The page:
1. Price it competitively
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Setting the right price for your property is the single most important decision you will make when deciding to sell. If you go too high, you risk turning off every buyer in the marketplace. If you go too low, you leave money on the table. One simple but powerful technique to correctly price is to spend time looking at comparable homes – comparable homes in your neighborhood, with the same number of bedrooms and bathrooms, and amenities. By doing this, you will be seeing the world through a buyers’ eyes and gain a better understanding of what a reasonable listing price looks like. Again, this is exactly what buyers do when they shop.
Be really honest with yourself. Compared to the competition, what price would position your home as the best value proposition for buyers in your marketplace? The best listing price could be anywhere between “too high” and “too low” depending on the local market and depending on the time of year. This is when having an experienced real estate agent who knows the market and know how buyers respond comes in really handy.
2. Use strategic price points
A buyer’s target price range is usually raised or stretched incrementally, and if you do it right, you may be able to get more out of an offer. Similar to how you might be more compelled to buy a gallon of milk at the grocery store for $4.99 rather than $5.00, think about how you can get the most out of an offer at a specific price point. So, if you’re listing your house at a specific price, like $227,900 dollars, you’re not going to attract the highest offer in that price range.
Tip: Home buyers tend to consider homes between price ranges that are separated by five to ten thousand dollar increments. Knowing this, consider setting your price near one of these natural price points. For instance, a price of $229,900 would probably net you exactly the same number of buyer inquiries if it’s priced at $227,900. But if you move your price down to $224,900 (which is the next price point down), you would really widen your potential buyer pool!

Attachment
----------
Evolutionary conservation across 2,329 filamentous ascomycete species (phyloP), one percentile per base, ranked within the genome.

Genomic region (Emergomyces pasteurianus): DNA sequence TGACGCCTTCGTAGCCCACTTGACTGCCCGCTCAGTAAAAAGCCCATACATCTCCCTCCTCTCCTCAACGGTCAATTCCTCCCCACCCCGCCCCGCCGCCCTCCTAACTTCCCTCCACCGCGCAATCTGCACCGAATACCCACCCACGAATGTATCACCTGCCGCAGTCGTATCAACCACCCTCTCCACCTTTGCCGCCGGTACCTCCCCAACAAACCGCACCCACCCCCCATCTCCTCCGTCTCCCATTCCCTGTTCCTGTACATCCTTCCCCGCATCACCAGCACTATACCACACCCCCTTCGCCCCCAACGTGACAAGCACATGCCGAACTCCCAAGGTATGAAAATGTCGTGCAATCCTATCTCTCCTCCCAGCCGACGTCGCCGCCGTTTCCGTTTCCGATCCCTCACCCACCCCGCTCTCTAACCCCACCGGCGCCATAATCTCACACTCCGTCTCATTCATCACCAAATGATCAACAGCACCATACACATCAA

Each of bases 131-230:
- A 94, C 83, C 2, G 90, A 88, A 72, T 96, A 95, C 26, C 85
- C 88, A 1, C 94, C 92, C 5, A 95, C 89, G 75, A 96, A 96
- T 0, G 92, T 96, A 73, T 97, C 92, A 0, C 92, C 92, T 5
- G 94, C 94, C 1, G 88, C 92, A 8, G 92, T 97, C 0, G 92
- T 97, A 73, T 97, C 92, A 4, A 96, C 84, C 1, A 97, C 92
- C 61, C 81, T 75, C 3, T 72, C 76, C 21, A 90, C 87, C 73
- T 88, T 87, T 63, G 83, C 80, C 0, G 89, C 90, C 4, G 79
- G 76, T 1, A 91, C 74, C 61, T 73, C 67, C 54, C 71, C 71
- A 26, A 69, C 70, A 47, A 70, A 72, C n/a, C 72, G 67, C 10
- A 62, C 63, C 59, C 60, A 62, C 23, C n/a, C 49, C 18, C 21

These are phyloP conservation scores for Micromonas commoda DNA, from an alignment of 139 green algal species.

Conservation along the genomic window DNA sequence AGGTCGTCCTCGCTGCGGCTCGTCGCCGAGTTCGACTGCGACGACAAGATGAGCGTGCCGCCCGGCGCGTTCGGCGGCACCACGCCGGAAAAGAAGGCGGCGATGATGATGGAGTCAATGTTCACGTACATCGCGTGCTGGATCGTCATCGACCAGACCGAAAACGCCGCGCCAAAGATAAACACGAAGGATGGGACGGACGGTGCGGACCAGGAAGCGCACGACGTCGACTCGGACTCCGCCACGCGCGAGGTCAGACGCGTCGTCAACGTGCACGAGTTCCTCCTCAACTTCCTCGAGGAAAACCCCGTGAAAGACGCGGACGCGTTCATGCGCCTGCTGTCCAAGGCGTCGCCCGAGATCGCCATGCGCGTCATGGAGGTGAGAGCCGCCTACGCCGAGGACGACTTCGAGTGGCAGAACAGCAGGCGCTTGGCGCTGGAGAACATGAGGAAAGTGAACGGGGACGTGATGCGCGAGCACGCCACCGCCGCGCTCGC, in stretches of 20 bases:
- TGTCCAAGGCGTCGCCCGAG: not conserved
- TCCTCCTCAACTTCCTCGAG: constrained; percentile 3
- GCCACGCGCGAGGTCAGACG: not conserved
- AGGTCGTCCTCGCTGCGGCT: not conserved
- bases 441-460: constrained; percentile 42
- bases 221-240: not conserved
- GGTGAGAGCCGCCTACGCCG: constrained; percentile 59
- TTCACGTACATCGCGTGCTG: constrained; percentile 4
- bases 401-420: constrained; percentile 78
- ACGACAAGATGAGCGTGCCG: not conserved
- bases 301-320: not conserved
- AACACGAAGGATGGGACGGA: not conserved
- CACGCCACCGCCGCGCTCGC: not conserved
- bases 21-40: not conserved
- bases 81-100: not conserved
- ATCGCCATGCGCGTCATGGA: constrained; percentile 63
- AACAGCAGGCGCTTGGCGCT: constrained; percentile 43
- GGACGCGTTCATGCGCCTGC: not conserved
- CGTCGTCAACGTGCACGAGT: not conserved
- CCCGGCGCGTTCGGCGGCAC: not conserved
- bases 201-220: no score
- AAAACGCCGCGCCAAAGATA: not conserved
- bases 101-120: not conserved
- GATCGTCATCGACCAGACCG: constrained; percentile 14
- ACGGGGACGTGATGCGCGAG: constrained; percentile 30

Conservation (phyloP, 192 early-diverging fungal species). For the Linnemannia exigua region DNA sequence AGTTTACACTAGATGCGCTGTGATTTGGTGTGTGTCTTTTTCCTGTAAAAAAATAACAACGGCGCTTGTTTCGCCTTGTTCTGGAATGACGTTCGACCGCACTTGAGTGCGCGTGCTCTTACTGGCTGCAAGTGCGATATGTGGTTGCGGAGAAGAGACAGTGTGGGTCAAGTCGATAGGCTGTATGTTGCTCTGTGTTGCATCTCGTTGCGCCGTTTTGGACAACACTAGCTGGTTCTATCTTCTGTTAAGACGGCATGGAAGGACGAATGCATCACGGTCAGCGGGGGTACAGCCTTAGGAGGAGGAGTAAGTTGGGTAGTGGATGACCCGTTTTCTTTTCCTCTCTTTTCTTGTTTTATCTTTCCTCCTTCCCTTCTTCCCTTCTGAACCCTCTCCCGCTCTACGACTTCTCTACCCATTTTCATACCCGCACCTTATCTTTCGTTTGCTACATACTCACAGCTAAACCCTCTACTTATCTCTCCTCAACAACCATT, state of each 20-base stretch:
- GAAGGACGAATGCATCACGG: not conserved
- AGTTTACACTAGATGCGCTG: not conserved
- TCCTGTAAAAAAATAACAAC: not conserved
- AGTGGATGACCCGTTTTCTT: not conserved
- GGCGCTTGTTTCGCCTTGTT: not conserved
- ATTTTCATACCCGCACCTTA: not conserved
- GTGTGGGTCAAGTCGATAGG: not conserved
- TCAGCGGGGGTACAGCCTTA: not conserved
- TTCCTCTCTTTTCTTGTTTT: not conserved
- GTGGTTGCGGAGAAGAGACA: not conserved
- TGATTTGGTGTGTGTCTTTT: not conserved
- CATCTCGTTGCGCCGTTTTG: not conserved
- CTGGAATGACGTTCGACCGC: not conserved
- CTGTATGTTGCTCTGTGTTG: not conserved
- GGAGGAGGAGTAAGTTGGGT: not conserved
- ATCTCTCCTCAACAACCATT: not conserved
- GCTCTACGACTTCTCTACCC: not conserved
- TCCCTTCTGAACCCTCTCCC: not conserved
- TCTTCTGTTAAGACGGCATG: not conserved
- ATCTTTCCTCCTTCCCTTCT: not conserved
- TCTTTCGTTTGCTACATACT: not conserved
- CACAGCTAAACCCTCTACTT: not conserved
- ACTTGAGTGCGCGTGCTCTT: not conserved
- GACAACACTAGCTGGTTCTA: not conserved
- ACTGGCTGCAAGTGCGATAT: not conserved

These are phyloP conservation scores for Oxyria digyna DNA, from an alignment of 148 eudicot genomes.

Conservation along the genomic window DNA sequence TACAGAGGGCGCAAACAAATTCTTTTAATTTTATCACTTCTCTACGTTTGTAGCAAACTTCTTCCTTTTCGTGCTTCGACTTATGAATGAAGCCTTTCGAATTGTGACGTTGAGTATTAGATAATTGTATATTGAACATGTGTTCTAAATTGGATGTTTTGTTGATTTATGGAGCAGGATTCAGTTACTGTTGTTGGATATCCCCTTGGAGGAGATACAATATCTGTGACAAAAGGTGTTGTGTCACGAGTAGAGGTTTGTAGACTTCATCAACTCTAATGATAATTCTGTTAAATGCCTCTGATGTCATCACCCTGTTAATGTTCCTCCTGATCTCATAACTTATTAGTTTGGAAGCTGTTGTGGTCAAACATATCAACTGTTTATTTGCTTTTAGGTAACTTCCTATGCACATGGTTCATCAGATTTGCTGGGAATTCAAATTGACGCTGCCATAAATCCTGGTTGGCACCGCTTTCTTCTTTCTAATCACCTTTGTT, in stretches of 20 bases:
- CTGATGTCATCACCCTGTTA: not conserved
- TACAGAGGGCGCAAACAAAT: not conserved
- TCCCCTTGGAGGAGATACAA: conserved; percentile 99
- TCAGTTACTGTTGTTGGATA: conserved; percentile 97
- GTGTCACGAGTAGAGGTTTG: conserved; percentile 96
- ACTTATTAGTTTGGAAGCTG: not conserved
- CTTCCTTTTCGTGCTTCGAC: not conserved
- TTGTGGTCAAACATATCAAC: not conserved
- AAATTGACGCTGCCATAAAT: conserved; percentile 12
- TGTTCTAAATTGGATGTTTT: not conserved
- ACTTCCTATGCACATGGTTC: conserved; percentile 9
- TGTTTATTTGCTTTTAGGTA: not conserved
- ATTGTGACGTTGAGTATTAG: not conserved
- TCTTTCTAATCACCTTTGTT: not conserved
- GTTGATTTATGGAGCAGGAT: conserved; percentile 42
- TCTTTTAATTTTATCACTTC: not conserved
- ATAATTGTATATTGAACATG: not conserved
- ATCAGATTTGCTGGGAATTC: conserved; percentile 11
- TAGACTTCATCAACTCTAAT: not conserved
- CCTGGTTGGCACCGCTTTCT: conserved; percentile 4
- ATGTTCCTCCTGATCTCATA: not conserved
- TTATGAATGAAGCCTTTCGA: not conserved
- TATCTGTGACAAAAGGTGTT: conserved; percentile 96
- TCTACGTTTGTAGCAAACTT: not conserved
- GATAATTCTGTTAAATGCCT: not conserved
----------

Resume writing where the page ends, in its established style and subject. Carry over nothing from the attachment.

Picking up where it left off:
3. Consider value range marketing
Another pricing technique that may be the ticket to more showings and higher offers is to use “value range marketing”. Value range marketing is where you choose a listing price based on what you would sell today if a buyer wrote you a check.
You then choose another lower price — one that you wouldn’t reject if offered, but would use as a starting point to negotiate towards some middle ground. So, instead of listing your home at a specific price of $496,000 dollars, consider listing the home between $459,000 and $496,000. Sometimes, however, a set price is required and you can’t get away with simply stating a price range. In this case, enlist an experienced listing agent to help you, which is next.
4. Hire an experienced listing agent
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Not all listing agents are created equal. An agent who knows your local market and what comparable homes have sold for recently, will know your home’s potential. To find an experienced real estate agent, take the time to research local real estate agents. Talk to friends and colleagues about who they recommend. Talk to your community and interview multiple agents before making a hiring decision. Also be sure to come to an agreement about a specific, documented marketing plan before signing with a long-term listing agreement with your agent. You have to do your diligent research on this one, as the agent you choose will be your business partner for the next few months.